[JURIST] A three-judge panel of the US Court of Appeals for the Second Circuit [official website] on Wednesday upheld [text, PDF] a New York state rule [text, PDF] barring unimmunized children from public schools. On the district court level, Judge William Kuntz II of the US District Court for the Eastern District of New York [official website] ruled in favor of the state in the original lawsuit. In Wednesday’s opinion, the court stated, “the statute and regulation are a constitutionally permissible exercise of the State’s police power and do not infringe on the free exercise of religion.” The state law provides two exemptions from the mandate, the first, “[i]f any physician licensed to practice medicine in this state certifies that such immunization may be detrimental to a child’s health,” and the second for “children whose parent, parents, or guardian hold genuine and sincere religious beliefs which are contrary to the practices herein required.” The plaintiff parents declared their intention to appeal [NYT report] the decision to the US Supreme Court [official website].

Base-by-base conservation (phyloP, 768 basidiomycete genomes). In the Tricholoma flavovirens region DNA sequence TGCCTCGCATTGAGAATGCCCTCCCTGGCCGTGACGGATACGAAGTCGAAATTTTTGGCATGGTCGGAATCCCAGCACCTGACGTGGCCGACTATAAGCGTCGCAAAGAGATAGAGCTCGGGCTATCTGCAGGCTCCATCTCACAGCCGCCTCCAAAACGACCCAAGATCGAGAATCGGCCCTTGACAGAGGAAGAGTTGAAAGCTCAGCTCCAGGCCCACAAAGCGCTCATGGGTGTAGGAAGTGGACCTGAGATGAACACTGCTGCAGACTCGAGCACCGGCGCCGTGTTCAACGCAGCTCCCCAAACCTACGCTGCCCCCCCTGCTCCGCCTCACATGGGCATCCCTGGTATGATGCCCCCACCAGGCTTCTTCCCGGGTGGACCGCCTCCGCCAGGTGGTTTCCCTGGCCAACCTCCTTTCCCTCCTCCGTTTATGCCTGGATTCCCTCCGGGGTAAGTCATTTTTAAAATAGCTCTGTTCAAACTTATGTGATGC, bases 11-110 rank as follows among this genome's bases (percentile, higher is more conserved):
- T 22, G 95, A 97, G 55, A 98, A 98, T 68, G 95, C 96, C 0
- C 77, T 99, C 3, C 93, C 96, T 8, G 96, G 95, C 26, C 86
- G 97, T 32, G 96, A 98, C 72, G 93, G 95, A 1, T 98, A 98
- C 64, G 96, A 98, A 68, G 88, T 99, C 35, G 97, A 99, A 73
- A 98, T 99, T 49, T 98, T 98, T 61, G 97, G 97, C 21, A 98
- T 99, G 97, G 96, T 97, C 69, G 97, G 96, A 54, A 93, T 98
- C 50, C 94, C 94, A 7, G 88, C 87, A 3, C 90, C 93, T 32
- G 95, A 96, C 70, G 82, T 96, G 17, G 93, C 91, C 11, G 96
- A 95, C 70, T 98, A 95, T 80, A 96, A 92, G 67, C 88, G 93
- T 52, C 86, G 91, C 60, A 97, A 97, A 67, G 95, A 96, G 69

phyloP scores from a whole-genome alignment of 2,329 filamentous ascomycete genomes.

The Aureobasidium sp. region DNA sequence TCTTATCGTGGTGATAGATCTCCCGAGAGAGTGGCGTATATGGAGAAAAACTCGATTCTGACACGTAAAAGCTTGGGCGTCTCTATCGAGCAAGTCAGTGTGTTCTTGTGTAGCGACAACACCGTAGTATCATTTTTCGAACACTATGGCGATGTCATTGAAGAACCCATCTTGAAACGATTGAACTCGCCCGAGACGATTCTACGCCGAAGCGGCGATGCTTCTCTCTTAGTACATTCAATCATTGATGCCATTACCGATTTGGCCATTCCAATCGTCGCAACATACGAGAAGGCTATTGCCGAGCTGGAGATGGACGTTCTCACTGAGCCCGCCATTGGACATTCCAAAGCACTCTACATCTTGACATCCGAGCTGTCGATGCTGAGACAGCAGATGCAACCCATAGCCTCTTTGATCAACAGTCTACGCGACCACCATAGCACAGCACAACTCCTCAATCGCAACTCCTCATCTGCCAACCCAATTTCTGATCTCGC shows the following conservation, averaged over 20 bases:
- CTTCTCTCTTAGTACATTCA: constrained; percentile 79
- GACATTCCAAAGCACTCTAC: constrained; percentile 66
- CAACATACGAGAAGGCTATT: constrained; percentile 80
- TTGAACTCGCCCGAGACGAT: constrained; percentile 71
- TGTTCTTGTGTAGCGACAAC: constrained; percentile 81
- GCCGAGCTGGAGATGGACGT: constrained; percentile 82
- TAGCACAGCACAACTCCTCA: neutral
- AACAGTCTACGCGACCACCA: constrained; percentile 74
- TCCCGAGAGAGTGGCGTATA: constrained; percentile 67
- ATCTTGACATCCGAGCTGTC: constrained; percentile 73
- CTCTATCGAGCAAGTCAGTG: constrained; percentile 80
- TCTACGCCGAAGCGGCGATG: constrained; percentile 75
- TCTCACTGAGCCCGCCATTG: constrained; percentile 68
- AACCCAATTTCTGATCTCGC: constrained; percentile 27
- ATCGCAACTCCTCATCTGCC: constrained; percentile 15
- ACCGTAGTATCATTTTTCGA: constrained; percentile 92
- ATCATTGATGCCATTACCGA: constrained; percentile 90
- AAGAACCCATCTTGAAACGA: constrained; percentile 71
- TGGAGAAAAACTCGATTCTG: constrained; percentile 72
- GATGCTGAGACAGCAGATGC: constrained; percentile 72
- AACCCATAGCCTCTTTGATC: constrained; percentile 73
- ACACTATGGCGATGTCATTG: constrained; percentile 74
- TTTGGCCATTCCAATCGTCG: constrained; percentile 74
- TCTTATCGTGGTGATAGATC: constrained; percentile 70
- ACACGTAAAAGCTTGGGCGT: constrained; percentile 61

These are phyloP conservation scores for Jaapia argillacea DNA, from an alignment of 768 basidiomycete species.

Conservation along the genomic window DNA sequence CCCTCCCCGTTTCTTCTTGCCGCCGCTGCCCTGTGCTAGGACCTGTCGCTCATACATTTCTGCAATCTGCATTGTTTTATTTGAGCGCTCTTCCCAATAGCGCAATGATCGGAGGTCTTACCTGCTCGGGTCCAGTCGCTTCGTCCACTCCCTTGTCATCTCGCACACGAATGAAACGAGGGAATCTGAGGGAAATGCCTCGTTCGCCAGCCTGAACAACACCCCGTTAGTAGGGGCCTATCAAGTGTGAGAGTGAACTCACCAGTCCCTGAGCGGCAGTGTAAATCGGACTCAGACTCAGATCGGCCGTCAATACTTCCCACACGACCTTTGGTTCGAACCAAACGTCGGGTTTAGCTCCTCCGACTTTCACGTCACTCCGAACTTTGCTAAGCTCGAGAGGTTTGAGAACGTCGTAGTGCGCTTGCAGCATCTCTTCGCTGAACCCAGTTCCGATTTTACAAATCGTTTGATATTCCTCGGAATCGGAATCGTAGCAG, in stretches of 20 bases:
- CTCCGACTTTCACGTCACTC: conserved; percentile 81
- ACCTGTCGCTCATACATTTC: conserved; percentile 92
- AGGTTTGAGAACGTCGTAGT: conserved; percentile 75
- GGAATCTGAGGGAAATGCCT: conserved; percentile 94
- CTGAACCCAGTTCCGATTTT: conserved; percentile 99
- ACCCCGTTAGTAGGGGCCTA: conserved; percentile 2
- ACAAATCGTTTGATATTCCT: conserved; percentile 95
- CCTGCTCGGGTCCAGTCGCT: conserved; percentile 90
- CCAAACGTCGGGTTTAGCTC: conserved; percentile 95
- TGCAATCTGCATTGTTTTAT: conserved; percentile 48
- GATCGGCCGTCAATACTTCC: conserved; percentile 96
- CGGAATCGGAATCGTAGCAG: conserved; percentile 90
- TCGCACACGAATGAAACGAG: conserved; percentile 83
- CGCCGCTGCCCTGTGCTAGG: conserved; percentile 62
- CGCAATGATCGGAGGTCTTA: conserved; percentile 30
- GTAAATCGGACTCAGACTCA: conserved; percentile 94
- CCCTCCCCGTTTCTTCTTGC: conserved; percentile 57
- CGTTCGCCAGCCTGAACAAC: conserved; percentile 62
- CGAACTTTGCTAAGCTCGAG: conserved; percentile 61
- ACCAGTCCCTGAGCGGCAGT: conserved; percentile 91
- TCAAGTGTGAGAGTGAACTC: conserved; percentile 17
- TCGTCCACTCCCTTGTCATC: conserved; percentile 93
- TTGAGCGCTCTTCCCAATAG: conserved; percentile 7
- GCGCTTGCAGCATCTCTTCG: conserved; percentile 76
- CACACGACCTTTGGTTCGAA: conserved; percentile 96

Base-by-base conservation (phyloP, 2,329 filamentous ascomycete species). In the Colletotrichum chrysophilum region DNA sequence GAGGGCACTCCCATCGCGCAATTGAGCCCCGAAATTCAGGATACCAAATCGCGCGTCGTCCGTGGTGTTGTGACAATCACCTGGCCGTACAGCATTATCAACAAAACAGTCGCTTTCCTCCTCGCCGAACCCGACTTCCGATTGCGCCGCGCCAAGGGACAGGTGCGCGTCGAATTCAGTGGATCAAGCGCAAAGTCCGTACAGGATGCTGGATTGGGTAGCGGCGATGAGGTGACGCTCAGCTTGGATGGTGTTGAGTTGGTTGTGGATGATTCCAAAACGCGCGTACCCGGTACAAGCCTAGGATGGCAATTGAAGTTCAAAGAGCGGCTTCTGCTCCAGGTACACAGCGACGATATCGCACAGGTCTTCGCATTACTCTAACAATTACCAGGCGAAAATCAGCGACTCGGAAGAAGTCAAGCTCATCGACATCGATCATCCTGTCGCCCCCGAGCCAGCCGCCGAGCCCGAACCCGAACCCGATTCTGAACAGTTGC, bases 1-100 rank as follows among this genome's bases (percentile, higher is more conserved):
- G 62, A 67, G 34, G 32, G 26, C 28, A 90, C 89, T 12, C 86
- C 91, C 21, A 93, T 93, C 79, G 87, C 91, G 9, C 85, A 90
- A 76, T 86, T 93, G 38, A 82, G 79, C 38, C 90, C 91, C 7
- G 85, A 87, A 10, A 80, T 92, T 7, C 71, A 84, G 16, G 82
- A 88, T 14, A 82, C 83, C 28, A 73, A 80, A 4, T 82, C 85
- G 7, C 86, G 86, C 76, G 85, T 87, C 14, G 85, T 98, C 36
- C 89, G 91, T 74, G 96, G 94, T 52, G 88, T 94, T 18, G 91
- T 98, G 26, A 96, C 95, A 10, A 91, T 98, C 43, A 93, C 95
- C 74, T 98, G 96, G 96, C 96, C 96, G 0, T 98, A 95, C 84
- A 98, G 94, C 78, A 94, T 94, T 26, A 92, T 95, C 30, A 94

Childhood vaccination and the potential harm of vaccination to children has been a topic of debate in America in recent years. Much of this debate revolves around the alleged link between certain vaccines and autism. In August 2010 the US Court of Appeals for the Federal Circuit upheld a decision finding insufficient evidence [JURIST report] to link childhood vaccines and autism in three cases. The decision was consistent with 18 major scientific studies [JURIST op-ed], which have failed to show a link between vaccines and the widely-diagnosed neurodevelopmental disorder. In February 2011 the US Supreme Court ruled that the National Childhood Vaccine Injury Act of 1986 provides blanket immunity [JURIST report] to vaccine manufacturers from all tort actions filed in state or federal court alleging design defects. In May 2013 the Supreme Court ruled [JURIST report] that even for an untimely petition filed under the National Childhood Vaccine Injury Act, a petitioner may recover attorneys fees as long as the claim was filed in good faith and there is a reasonable basis.